Permanent Structured Cooperation: engines ignited, but not yet lift-off

On November 13, 23 European Union (EU) member states signed a joint notification of their willingness to participate in the Permanent Structured Cooperation (PESCO), a hitherto unused provision within the Treaty on European Union (TEU) that enables willing and able countries to deepen their security and defence cooperation.

By signing the notification and handing it over to both the Council of the EU and the High Representative of the Union for Foreign and Security Policy, Federica Mogherini, the 23 member states took the first formal step towards PESCO. This step and PESCO’s forthcoming activation, which is expected to take place at the December 11 Foreign Affairs Council (FAC), is a potentially significant milestone for EU security and defence cooperation.

It should be seen in the context of the Union’s on-going efforts to strengthen its competences in the area of security and defence, which have gained momentum since the publication of the EU’s Global Strategy on foreign and security policy in June 2016.

The only member states that did not sign the PESCO notification are Denmark, Ireland, Malta, Portugal, and the United Kingdom (UK). Of these member states, Denmark has had an opt-out from EU defence cooperation since 1992, Malta is neutral, and the UK is leaving the EU by March 2019.

Portugal did not sign the notification because the far-left allies of Prime Minister António Costa’s socialist government oppose it. However, the country is expected to become a founding member of PESCO in December. Ireland is also expected to join, but the country first needs the approval of its cabinet and parliament.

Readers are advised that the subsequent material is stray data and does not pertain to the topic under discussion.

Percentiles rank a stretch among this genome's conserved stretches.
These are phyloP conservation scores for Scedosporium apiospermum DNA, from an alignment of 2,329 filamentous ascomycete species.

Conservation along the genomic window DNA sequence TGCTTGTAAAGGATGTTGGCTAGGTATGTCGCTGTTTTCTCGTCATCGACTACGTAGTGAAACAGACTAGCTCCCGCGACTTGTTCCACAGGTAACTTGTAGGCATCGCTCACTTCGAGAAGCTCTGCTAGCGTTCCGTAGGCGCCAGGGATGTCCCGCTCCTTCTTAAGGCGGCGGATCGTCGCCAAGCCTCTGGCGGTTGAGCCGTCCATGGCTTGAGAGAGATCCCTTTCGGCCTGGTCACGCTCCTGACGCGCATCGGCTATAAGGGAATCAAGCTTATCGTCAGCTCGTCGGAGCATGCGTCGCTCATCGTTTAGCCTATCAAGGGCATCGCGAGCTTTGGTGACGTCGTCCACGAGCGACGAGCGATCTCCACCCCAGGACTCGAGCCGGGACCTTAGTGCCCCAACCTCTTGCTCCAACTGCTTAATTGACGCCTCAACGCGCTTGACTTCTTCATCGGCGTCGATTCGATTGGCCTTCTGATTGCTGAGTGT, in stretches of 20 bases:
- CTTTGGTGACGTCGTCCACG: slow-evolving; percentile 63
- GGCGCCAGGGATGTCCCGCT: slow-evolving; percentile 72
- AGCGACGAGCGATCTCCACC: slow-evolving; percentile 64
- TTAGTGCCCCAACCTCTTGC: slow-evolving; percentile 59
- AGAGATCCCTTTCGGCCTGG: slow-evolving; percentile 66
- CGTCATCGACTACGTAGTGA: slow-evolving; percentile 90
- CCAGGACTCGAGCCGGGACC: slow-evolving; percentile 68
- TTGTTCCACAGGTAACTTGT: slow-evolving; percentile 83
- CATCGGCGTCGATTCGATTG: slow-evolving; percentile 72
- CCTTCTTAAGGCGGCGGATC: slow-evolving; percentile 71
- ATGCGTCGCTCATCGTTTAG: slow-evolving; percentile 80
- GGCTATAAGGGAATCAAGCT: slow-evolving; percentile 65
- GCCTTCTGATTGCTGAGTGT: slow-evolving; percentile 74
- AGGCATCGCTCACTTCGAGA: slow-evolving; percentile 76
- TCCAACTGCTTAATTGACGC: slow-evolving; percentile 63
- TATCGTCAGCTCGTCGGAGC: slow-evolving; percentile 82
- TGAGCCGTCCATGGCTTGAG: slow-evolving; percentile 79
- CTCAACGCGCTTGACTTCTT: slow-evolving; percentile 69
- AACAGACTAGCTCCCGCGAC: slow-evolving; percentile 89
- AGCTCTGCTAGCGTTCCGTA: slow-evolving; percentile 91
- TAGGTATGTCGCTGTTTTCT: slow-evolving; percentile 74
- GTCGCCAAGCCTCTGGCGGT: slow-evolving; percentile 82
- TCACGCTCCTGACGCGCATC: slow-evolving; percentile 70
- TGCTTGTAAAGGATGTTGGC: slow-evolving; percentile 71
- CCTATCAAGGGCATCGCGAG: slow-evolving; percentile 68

Towards strategic autonomy

PESCO enables those member states that fulfil certain higher criteria to cooperate more closely in security and defence. Its objectives are laid out in Protocol 10 TEU, which states that PESCO aims to facilitate (1) the development of the participating member states’ defence capacities, and (2) the supply of EU battlegroups. Given that EU battlegroups have been operational since 2005, the second objective has already been achieved. This means that PESCO will focus primarily on the development of member states’ defence capacities. Indeed, this is also what it should focus on.

Recent crises in the EU’s neighbourhood have made it clear that most member states lack many necessary capabilities and are technologically far behind the United States (US). NATO’s operation in Libya in 2011, for example, demonstrated that European countries continue to rely heavily on US capabilities in areas such as air-to-air refuelling and smart munition.

In fact, most European allies that participated in the Libya operation ran out of ammunition, which meant that they had to buy stockpiled ammunition from the US. Thus, PESCO’s ultimate goal should be an EU that is strategically autonomous, meaning that it could eventually conduct Libya-type operations on its own if necessary.

First reactions

The move towards PESCO was also endorsed by the North Atlantic Treaty Organization (NATO). This clearly shows that NATO does not consider deeper EU defence cooperation as a threat to itself, as certain eurosceptics would like us to believe.